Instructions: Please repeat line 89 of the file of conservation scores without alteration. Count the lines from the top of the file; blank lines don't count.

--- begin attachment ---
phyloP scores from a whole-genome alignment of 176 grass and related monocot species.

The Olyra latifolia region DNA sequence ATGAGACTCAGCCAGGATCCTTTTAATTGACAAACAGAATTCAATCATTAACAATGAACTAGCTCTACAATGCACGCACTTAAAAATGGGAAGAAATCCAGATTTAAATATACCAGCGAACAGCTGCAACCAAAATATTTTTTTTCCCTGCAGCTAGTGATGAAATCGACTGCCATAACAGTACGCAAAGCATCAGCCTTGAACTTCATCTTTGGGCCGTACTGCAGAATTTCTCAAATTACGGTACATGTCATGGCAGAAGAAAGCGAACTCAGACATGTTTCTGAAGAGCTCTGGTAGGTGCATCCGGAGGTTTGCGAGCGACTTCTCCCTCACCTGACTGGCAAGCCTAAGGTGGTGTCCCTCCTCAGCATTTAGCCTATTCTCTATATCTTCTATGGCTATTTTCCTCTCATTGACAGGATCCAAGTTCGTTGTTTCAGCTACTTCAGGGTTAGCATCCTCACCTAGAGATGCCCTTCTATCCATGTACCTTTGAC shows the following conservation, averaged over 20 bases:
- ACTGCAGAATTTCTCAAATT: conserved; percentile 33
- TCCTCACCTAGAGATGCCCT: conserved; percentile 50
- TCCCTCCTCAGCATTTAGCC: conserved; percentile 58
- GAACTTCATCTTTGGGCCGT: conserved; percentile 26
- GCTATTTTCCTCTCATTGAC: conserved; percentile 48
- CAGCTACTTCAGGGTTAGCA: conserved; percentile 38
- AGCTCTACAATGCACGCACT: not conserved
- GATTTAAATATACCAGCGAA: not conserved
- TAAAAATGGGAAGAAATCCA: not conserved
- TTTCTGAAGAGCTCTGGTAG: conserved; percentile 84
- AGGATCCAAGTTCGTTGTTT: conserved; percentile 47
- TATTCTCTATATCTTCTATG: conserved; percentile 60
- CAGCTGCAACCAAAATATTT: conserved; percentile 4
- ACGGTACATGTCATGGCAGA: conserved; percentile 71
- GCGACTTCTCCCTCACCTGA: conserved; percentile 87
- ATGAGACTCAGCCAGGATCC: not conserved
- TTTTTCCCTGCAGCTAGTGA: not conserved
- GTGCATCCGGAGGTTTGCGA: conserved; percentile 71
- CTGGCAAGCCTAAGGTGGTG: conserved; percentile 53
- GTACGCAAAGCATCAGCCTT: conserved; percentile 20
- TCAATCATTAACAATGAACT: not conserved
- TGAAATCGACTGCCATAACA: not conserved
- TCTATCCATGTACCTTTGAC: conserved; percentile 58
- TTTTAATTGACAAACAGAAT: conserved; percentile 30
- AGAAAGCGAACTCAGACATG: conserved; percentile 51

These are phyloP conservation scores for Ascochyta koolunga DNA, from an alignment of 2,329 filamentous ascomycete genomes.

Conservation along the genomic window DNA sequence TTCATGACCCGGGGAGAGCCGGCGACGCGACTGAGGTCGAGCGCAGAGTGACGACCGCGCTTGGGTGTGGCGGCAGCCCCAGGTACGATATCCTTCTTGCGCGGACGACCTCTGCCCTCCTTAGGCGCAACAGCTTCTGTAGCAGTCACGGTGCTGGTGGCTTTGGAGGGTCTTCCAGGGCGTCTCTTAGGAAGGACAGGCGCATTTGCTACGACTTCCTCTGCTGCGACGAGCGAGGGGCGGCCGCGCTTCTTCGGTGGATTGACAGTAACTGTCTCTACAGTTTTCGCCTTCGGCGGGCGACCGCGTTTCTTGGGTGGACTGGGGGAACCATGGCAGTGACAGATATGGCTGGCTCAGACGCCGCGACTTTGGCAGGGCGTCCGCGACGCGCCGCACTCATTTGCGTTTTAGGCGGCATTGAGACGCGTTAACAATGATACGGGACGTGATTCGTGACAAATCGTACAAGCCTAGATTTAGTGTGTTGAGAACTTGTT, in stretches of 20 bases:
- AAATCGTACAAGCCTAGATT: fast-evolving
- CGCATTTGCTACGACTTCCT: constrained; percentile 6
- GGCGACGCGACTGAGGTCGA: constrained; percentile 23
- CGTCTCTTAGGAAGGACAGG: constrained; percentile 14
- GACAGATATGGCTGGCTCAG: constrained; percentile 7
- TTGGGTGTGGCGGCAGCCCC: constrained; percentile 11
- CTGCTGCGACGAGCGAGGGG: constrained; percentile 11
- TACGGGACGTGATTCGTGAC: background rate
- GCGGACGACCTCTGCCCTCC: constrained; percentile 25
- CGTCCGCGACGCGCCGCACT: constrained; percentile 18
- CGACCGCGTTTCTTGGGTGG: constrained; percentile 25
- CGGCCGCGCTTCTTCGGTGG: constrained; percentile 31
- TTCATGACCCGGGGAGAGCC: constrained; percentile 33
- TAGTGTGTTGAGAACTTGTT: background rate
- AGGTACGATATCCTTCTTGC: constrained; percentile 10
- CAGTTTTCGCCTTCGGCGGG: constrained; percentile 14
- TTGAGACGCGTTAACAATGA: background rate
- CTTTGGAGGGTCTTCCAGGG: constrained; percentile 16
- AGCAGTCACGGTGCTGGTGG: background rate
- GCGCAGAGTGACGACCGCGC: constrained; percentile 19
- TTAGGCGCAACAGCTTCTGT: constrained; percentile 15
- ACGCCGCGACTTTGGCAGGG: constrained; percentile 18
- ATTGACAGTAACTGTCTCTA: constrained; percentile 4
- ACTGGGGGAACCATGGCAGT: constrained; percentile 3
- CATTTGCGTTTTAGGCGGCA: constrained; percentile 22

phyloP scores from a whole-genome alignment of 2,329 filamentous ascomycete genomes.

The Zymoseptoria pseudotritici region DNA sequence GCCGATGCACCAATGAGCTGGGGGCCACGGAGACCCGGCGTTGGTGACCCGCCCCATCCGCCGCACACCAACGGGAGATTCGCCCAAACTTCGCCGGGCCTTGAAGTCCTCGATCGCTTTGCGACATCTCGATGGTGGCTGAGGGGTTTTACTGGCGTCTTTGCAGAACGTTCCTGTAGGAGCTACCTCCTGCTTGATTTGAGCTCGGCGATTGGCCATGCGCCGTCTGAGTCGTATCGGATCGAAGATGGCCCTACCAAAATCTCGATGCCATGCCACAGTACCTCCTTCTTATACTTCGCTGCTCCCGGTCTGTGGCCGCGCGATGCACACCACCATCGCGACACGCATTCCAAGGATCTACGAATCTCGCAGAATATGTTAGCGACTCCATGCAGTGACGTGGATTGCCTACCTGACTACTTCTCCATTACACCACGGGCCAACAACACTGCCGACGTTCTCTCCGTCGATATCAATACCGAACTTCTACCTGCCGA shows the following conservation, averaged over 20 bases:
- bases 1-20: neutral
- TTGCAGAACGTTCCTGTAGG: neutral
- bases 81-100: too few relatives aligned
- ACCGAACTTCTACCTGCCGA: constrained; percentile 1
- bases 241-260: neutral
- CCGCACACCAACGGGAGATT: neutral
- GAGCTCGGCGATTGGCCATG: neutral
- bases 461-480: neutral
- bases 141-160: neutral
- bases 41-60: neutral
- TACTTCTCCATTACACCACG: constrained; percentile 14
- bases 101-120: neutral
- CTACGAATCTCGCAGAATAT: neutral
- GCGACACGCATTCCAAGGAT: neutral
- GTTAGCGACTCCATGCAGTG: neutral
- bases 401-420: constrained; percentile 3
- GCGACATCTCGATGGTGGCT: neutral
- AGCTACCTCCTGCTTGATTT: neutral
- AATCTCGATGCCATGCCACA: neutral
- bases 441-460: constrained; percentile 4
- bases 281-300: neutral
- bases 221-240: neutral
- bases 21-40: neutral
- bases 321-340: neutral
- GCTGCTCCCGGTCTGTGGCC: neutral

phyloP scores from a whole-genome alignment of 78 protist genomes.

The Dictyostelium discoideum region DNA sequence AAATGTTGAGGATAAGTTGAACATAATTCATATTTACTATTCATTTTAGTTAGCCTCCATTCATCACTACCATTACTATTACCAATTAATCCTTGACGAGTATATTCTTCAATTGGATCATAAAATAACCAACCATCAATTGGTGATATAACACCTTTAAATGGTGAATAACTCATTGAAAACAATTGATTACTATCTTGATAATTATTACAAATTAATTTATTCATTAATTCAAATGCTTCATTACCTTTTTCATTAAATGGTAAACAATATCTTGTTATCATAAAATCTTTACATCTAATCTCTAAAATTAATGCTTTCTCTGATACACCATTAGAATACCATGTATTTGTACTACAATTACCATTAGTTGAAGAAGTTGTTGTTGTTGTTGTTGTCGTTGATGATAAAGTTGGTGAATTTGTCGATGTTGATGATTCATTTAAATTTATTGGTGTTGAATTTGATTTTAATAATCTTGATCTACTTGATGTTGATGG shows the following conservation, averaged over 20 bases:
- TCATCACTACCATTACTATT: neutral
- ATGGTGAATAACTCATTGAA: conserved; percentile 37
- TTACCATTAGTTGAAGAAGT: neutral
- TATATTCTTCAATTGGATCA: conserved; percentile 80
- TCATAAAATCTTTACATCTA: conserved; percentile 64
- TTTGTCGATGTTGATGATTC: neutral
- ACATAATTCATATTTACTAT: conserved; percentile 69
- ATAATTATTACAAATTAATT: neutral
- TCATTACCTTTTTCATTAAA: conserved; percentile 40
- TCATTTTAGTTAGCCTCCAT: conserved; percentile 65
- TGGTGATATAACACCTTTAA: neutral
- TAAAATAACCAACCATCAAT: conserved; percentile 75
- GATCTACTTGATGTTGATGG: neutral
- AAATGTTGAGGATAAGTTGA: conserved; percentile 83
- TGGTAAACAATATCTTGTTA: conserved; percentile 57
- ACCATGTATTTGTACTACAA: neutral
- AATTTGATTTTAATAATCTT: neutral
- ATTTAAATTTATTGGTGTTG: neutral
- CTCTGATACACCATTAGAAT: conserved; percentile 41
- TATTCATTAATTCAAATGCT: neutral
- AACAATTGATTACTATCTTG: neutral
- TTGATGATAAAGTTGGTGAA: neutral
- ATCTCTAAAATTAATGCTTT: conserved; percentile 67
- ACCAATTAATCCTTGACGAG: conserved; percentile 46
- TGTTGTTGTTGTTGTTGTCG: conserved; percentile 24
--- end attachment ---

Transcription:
- TTTGTCGATGTTGATGATTC: neutral